Some Connecticut residents who ran the Boston Marathon six days ago said they felt compelled to come out and run again, this time in the name of violence prevention.
Undeterred, John Williams is hitting the pavement less than a week after coming within a mile of finishing the Boston Marathon.
"I had passed the Citgo sign, it was just coming up on Hereford Street," Williams said. "Surprisingly, I didn't hear anything."
The visual was all he needed to realize, terror struck. Williams said he couldn't find his family who were waiting for him at the finish line.
"You just know the confusion," Williams said. "Something you never could imagine in your lifetime, that you were part of a terrorism issue, and yet you are."
In New Britain, Williams and other marathoners, such as police Chief James Wardwell, laced them up for a unified 5k race. Fittingly, it supports violence prevention.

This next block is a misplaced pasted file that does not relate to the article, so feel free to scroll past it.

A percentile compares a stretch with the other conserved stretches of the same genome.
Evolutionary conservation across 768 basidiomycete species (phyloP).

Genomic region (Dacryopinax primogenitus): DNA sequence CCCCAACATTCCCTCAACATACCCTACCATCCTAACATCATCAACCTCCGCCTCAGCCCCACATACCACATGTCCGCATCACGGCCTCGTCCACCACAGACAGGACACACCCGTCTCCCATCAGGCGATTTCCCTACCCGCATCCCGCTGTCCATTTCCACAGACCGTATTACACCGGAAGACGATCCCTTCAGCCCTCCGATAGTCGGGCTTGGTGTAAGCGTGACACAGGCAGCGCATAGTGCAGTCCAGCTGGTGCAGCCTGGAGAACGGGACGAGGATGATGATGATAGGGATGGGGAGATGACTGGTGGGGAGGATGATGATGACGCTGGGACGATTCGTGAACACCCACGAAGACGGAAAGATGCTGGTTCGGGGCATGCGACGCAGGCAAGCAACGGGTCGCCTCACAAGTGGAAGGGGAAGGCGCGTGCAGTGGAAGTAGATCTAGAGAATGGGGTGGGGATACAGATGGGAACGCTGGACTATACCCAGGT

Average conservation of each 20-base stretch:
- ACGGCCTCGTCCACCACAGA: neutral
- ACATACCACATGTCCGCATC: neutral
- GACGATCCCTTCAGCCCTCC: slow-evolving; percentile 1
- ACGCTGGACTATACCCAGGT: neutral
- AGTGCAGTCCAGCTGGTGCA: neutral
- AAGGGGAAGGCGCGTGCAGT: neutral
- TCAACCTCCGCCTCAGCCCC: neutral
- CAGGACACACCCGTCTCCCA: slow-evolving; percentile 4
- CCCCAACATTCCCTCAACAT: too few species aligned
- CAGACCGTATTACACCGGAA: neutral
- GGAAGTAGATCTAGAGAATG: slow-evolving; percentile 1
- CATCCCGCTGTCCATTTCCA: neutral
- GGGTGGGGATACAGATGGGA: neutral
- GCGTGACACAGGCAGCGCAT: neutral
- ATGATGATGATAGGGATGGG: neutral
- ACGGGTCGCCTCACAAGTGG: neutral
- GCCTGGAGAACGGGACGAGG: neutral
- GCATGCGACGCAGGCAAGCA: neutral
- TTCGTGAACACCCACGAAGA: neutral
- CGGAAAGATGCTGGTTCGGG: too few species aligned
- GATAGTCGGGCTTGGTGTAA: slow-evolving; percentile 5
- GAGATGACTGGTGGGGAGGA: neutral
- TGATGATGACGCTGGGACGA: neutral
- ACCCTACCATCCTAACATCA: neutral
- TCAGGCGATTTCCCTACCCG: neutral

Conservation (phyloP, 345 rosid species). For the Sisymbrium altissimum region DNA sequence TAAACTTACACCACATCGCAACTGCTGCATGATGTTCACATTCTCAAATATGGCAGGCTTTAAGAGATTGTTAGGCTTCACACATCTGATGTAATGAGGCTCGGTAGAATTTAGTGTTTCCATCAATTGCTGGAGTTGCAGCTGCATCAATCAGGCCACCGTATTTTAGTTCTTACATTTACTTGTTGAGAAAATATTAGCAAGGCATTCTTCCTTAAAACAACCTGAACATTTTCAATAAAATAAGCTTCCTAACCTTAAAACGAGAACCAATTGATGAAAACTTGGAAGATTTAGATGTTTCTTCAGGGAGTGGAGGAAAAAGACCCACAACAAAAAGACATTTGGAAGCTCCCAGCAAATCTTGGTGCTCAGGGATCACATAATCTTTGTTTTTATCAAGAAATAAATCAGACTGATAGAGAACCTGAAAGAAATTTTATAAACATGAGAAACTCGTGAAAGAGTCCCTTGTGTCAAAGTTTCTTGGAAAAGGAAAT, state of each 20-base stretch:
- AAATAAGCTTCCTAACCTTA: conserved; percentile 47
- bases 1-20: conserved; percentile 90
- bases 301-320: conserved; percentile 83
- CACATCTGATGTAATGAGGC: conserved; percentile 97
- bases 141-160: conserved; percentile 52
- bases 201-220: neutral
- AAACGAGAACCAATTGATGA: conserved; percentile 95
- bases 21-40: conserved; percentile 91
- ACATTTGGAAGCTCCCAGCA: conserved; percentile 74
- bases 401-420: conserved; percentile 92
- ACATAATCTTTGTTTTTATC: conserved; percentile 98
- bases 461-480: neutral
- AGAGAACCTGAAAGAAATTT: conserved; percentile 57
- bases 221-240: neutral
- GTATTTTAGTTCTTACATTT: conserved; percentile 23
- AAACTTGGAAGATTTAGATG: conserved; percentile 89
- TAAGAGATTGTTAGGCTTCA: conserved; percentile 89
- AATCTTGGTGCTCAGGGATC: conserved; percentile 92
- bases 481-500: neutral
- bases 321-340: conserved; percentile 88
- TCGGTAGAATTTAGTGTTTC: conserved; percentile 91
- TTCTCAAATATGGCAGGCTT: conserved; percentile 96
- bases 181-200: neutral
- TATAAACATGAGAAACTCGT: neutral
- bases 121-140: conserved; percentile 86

"I'm here to remember them and show my support, against all violent acts. My legs are incredibly sore," Wardwell said. "I just ran a marathon, I ordinarily wouldn't race today, but I had to suck it up and do it."
More than 400 runners participated in the second annual Enough! A Race to End Violence' 5k Sunday morning.
Organizers told Eyewitness News in light of Monday's bombings, they wanted to give runners an opportunity to reflect.
"I still tear up as thoughts go through my mind," Williams said. "Just seeing fellow runners here today, you hug each other, you know what it means."
Many people told Eyewitness News the incident reignited their passion to run. They said they'll enter many more races as the year goes on.
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